Alaska governor ends race speculation

Alaska Gov. Sean Parnell (R) announced Friday that he plans to seek reelection next year, ending speculation that he could challenge first-term Sen. Mark BegichMark BegichEx-Sen. Kay Hagan joins lobby firm Unable to ban Internet gambling, lawmakers try for moratorium Dem ex-lawmakers defend Schumer on Iran MORE (D-Alaska) in his 2014 reelection bid.

Parnell has been governor of the state since July, 2009, when he took over after the resignation of former Republican vice presidential candidate Sarah Palin. He told the Associated Press he seriously weighed a Senate bid, worried the federal government "is in deep need of a different direction."

"But I felt I could be more effective for Alaskans as their governor at this point in time and in the years ahead, rather than pursuing that," he said.

Parnell's exit from the race could buoy the prospects of fellow Republicans Joe Miller, the Tea Party attorney who beat incumbent Sen. Lisa MurkowskiLisa MurkowskiSenators float bipartisan wildfire bill Overnight Energy: Lawmakers closing in on chemical safety deal GOP chair pushes Obama official on Arctic drilling plan MORE (R-Alaska) in the 2010 GOP primary, forcing Murkowski to mount an ultimately successful write-in campaign, and Lt. Gov. Mead Treadwell. Both have said they have interest in pursuing the Senate seat.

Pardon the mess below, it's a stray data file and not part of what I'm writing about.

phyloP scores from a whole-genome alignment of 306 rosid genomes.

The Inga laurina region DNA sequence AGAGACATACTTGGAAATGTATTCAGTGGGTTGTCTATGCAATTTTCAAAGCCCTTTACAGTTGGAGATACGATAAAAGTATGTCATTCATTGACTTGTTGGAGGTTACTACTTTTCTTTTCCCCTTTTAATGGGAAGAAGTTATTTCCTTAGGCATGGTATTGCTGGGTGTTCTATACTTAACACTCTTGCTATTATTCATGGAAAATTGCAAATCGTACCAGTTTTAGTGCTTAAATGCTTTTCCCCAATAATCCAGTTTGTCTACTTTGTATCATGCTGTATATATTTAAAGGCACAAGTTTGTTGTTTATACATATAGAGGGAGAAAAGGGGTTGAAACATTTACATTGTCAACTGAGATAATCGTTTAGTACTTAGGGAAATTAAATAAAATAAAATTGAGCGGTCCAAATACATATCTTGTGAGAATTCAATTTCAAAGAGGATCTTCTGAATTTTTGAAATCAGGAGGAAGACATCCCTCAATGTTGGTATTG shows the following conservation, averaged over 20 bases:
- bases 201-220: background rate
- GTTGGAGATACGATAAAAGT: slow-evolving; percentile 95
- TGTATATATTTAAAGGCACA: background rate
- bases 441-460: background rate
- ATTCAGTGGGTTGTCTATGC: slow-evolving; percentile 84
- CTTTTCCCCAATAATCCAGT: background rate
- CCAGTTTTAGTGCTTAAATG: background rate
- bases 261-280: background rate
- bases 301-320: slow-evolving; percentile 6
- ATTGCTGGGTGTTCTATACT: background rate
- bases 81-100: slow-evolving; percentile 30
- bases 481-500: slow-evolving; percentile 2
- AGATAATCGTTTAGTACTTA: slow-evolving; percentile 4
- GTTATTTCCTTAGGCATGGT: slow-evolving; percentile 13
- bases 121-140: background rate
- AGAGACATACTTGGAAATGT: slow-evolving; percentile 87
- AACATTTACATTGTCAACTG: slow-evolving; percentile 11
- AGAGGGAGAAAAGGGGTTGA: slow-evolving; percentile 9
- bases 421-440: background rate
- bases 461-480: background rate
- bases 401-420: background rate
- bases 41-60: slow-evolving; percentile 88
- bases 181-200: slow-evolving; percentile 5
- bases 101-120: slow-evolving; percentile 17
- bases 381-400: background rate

Ultimately, however, the biggest benefactor of Parnell's decision not to run will likely be Begich. A February survey from Public Policy Polling showed Begich leading Miller, 58-30 percent, in a hypothetical head-to-head race, and trouncing Treadwell, 47-39 percent. Begich held similar leads over Anchorage Mayor Dan Sullivan (47-41 percent) and Palin (54-38 percent).

But Begich polled at a dead heat in a matchup with Parnell, with the pair each earning 48 percent of Alaska voters. The race would have represented a prime pick-up opportunity for Republicans in their midterm quest to take back the Senate.

The same poll found that Parnell will likely coast to reelection as governor. He lead from anywhere between 9 and 26 percentage points against potential Democratic gubernatorial candidates.

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